Let me start by congratulating you on another excellent article. As usual, I agree with your sentiments, however, again as usual, I’m going to attempt ask you to shift your perpective a little.
Google Accessible Search is a long time coming and I believe that it is the first offering from a mainstream search provider which attempts to provide a quality service to those with with accesibility requirements. I’d like to point out that this is a Google labs project, that you can provide feedback and how I see this product fitting in with whole suite of Google offerings.
Google Labs was established to test and play with some interesting and perhaps non-mainstream ideas. It allows users to see what is happening at the leading edge of search technology and I think that it is important to remember that Lab offerings fall into one of two categories: not-ready for mainstream use or never going to be in mainstream use. From labs.google.com:
Google Sets is a great example, it has been a member of Google labs since 2002 and while it seems quite mature and reliable, its utility is probably questionable for the majority of users.
The whole point of Google Labs is to provide the general public with access to play with new technologies, and for Google to get feedback in return. As far as I can recall, only Labs products provide anykind of feedback mechanism. Being something of an optomist, or perhaps I’m just naive, I feel that this feature is meant to be used. I’ll be writing a note to them once I finish this comment, and I hope that yourself and other critics from the blogosphere join me.
While agree that using non-standards compliant html is not cool, especially when creating an application for accessibility, I feel the argument that this will alienate all users of non-standard user agents is invalid. I don’t want to discount that it is an interesting argument, just that it isn’t applicable to this argument.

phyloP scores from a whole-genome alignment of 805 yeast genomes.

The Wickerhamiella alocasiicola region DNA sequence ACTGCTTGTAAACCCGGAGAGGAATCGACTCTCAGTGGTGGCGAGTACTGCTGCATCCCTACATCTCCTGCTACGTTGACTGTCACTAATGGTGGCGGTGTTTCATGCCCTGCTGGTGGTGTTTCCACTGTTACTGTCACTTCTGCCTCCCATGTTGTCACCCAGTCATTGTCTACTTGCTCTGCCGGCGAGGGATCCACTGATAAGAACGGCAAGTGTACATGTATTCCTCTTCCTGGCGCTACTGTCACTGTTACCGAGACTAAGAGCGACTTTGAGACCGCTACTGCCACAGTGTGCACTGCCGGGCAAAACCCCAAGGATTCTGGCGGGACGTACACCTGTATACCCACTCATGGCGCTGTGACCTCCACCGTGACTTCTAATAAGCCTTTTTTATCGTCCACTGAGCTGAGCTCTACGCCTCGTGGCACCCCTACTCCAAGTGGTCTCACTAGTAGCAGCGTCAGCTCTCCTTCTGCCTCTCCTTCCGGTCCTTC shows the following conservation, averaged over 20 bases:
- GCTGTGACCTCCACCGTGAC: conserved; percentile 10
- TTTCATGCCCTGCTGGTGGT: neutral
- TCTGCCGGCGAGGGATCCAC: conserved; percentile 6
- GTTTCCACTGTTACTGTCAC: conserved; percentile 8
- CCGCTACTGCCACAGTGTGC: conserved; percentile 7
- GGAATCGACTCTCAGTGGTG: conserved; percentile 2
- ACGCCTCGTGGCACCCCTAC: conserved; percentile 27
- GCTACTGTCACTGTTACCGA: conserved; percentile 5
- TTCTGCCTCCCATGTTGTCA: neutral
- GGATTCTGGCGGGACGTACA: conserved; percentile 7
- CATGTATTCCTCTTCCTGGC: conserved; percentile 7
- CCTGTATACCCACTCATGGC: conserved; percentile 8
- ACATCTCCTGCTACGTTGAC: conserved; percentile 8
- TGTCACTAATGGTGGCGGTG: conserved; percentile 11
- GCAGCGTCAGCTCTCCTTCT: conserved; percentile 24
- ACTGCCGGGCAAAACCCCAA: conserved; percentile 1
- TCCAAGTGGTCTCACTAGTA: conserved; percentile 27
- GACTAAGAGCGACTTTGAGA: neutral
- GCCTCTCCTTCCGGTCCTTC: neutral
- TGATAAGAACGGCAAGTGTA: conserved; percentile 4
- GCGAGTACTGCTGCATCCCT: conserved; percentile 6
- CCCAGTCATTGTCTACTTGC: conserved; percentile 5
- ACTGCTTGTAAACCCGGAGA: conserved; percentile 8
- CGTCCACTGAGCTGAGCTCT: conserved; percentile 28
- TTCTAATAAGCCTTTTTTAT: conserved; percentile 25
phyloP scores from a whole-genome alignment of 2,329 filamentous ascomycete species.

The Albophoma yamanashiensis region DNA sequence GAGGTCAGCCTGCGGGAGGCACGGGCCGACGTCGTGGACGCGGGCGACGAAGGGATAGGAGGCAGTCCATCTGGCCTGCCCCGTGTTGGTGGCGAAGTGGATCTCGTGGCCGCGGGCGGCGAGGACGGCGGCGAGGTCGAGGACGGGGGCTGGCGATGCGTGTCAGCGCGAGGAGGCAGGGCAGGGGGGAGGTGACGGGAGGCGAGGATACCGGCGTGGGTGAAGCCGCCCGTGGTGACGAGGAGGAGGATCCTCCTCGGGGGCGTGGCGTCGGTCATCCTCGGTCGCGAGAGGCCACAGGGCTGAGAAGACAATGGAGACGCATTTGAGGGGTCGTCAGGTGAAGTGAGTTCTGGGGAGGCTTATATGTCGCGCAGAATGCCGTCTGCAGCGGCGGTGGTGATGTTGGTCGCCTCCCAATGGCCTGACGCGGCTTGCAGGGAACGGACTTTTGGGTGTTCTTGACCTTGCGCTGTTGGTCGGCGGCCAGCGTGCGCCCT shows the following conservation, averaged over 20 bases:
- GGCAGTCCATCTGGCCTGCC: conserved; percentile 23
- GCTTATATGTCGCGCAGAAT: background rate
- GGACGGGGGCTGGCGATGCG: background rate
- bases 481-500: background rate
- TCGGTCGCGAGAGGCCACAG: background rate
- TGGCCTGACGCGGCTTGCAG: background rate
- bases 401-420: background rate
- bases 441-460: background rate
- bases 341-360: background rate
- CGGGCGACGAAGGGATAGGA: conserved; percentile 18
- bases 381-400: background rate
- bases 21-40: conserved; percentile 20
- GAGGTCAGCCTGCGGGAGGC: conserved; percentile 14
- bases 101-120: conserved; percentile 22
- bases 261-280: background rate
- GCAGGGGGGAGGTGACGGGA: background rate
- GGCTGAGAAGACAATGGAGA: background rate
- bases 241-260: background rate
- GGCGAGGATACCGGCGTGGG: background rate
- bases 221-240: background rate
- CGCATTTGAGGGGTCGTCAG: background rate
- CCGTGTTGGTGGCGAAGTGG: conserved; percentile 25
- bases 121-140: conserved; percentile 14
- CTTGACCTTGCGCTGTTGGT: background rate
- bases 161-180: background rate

Something Google does well is to segrigate their products so that they attempt to address different segments with different start pages. This is one of Google’s strengths and one of the reasons that they got ahead in the original search engine wars, where their competitors generally tried to fit as many features into one page as possible. To demonstrate my point, may I refer to the following:
The list could go on, but I think that makes the point. Google attempts to address each niche seperately. What works in one niche may or may not work in another. Imagine having your image search and content search integrated? Try using google.com effectively on a cell phone. It just doesn’t work as well as it should, thus the niches.
Using the argument that because Accesible Search renders results in tables, first adopters and other users of new technology will be alienated is false and perhaps foolish. I wish I have the knowledge to give this falacy a name, but alas. This scenario is like complaining about a lack of performance in your sports car when filled with standard gas when the car was designed to use high-octane. The car will work, just not as well as it should.
I can ask this question, why oh why would a first adoptor use an accessible search rather than one tailored for pda and cell phones? I’ll hazard a guess that the results from pda.google.com probably render in a similar manner, and therefore a similar argument can be made against the useability of that service. This can’t be confused as being the same argument as the one against Accessible search.